With respect to therapeutic strategies for H pylori–associated diseases, the development of highly effective and safe monotherapy is urgently required. Although many studies report the prophylactic and therapeutic efficacy of an H pylori vaccine in animal models, making the transition to humans has proven difficult.1 As in lower intestine, probiotics also transiently colonize the stomach. Some studies show that administrations of probiotics are effective in reducing and preventing H pylori infection both in animal models76 and in humans.77
Further studies are also necessary to identify early markers of an increased risk for gastric cancer. Although the prevalence of gastric cancer varies among countries, gastric cancer is the third most frequent cancer worldwide and the second leading cause of death from cancer.37 To clarify the pathogenesis of gastric cancer, it is important to perform comparative studies about both the spectrum of gastric pathology and the differences between H pylori strains isolated in developed countries in North America and Europe and those from the Far East, including Japan.37 The occurrence of gastric ulcers associated with H pylori in children serves as a useful model for identifying early markers of gastric cancer risk.
It appears that H pylori has infected humans for thousands of years.34 Some studies suggest that H pylori colonization of the stomach serves as a protective factor against gastroesophageal reflux disease, Barrett esophagus, and adenocarcinoma of the esophagus.34 Thus, the development of prevention and therapeutic strategies against H pylori infection may have to target the subset of infected humans most likely to develop disease sequelae. Creating genetic profiles of both the microbe and the host likely will serve to achieve this goal.
Editor's Note: With this issue, we are expanding our review articles to include broader reviews of clinical topics in addition to more narrowly focused systematic reviews. These broader review articles will be updates of diagnosis, treatment, and prevention of disorders commonly encountered by pediatricians in office or hospital settings. Individuals interested in submitting a review article should first contact the editorial office at email@example.com to discuss the topic.—Frederick P. Rivara, MD, MPH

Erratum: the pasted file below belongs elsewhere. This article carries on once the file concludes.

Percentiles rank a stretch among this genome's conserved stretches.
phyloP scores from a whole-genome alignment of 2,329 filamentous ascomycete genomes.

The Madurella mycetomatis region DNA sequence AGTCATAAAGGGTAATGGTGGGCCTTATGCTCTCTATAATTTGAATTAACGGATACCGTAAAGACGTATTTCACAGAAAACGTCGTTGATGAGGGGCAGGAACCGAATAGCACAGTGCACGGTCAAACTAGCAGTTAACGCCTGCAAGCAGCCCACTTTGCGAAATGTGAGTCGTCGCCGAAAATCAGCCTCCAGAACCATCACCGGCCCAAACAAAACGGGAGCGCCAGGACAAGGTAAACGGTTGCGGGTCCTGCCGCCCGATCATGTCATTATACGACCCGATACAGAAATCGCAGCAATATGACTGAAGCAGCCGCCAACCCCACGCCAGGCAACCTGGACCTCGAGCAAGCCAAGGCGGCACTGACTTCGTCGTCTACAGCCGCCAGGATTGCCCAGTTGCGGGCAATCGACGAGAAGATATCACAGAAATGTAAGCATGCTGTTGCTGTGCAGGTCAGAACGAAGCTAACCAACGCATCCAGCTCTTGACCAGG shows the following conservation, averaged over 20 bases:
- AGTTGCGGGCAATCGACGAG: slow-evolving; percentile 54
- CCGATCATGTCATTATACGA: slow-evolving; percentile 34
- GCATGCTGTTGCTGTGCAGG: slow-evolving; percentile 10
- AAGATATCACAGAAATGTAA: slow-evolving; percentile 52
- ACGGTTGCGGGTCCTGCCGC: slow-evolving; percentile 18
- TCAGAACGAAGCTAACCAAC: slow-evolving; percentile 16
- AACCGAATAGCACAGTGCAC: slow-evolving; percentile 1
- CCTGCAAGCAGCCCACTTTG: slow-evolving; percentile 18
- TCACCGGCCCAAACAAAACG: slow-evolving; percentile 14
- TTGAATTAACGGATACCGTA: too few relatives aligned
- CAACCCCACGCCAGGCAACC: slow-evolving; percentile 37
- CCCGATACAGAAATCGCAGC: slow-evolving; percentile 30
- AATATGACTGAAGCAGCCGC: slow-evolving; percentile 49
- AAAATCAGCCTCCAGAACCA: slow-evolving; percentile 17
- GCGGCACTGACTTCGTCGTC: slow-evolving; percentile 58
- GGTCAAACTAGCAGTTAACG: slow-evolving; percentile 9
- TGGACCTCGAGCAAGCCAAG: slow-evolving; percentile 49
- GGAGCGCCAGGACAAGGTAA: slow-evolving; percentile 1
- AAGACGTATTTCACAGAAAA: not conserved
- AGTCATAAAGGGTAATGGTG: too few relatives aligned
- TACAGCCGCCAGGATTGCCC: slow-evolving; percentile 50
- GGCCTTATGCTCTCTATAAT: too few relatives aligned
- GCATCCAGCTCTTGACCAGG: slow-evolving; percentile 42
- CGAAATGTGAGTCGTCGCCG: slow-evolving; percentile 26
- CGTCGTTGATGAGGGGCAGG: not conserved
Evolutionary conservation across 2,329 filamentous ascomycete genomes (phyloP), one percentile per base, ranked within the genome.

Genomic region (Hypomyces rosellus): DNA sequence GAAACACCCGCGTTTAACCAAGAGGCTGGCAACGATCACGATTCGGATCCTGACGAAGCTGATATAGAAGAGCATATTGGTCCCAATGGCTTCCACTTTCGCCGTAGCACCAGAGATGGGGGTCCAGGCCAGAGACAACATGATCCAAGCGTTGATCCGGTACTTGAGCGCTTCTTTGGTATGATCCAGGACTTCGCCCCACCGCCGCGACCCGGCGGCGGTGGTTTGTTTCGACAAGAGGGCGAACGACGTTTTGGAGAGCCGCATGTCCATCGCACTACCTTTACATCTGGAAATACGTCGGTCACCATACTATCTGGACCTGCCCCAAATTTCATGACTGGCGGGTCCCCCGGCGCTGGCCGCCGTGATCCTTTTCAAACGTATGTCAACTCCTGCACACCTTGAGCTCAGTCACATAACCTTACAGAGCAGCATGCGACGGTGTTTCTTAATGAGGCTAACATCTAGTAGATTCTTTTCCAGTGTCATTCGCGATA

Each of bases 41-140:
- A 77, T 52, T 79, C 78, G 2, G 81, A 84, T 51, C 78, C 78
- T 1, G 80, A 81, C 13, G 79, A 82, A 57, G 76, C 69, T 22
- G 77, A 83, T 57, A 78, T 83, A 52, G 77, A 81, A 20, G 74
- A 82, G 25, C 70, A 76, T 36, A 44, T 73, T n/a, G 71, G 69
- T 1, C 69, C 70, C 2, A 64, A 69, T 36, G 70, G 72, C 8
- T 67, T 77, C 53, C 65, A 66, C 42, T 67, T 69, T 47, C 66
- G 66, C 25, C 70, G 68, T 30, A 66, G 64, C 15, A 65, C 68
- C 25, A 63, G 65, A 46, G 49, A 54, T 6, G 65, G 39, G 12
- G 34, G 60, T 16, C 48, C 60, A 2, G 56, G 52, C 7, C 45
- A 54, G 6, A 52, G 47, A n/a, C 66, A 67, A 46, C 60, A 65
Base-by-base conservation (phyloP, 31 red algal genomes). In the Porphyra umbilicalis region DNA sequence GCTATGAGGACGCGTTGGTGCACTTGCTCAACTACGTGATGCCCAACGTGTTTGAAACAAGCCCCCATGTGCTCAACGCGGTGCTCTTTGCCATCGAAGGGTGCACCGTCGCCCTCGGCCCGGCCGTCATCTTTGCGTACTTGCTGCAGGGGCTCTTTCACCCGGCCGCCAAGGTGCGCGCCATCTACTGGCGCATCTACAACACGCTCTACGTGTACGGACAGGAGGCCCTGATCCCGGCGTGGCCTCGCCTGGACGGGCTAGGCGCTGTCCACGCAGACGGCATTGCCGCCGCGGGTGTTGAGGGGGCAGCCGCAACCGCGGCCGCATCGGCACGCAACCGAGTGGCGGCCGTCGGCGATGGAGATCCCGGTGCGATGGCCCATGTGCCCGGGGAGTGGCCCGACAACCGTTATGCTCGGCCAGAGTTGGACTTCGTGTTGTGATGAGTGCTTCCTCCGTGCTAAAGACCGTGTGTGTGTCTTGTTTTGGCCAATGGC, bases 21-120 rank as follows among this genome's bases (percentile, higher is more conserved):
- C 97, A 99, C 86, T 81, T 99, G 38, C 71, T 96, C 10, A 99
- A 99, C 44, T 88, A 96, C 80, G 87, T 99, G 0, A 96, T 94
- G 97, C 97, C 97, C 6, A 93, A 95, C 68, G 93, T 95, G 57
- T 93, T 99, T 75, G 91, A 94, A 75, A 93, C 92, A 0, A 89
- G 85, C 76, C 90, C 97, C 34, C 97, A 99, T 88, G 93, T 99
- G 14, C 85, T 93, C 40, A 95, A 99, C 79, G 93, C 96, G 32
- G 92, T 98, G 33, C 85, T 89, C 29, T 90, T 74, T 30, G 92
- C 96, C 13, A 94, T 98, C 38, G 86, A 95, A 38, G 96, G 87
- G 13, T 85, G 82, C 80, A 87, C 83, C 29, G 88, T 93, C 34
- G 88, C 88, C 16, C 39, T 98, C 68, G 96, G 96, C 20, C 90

Correspondence: Philip M. Sherman, MD, FRCPC, Gastroenterology and Nutrition, Room 8409, Hospital for Sick Children, 555 University Ave, Toronto, ON, M5G 1X8, Canada (firstname.lastname@example.org).
Accepted for Publication: December 21, 2004.
Funding/Support: Work in the authors’ laboratory is supported by grant FRN 9317 from the Canadian Institutes for Health Research, Ottawa, Ontario.
Acknowledgment: Dr Kato was a visiting scientist at the Research Institute, the Hospital for Sick Children, Toronto, Ontario. Dr Sherman is the recipient of a Canada Research Chair in gastrointestinal disease.
Thank you for submitting a comment on this article. It will be reviewed by JAMA Pediatrics editors. You will be notified when your comment has been published. Comments should not exceed 500 words of text and 10 references.
Do not submit personal medical questions or information that could identify a specific patient, questions about a particular case, or general inquiries to an author. Only content that has not been published, posted, or submitted elsewhere should be submitted. By submitting this Comment, you and any coauthors transfer copyright to the journal if your Comment is posted.
* = Required Field
Disclosure of Any Conflicts of Interest*
Indicate all relevant conflicts of interest of each author below, including all relevant financial interests, activities, and relationships within the past 3 years including, but not limited to, employment, affiliation, grants or funding, consultancies, honoraria or payment, speakers’ bureaus, stock ownership or options, expert testimony, royalties, donation of medical equipment, or patents planned, pending, or issued. If all authors have none, check "No potential conflicts or relevant financial interests" in the box below. Please also indicate any funding received in support of this work. The information will be posted with your response.
Some tools below are only available to our subscribers or users with an online account.
Download citation file:
Web of Science® Times Cited: 16
Customize your page view by dragging & repositioning the boxes below.
Enter your username and email address. We'll send you a link to reset your password.
Enter your username and email address. We'll send instructions on how to reset your password to the email address we have on record.
Athens and Shibboleth are access management services that provide single sign-on to protected resources. They replace the multiple user names and passwords necessary to access subscription-based content with a single user name and password that can be entered once per session. It operates independently of a user's location or IP address. If your institution uses Athens or Shibboleth authentication, please contact your site administrator to receive your user name and password.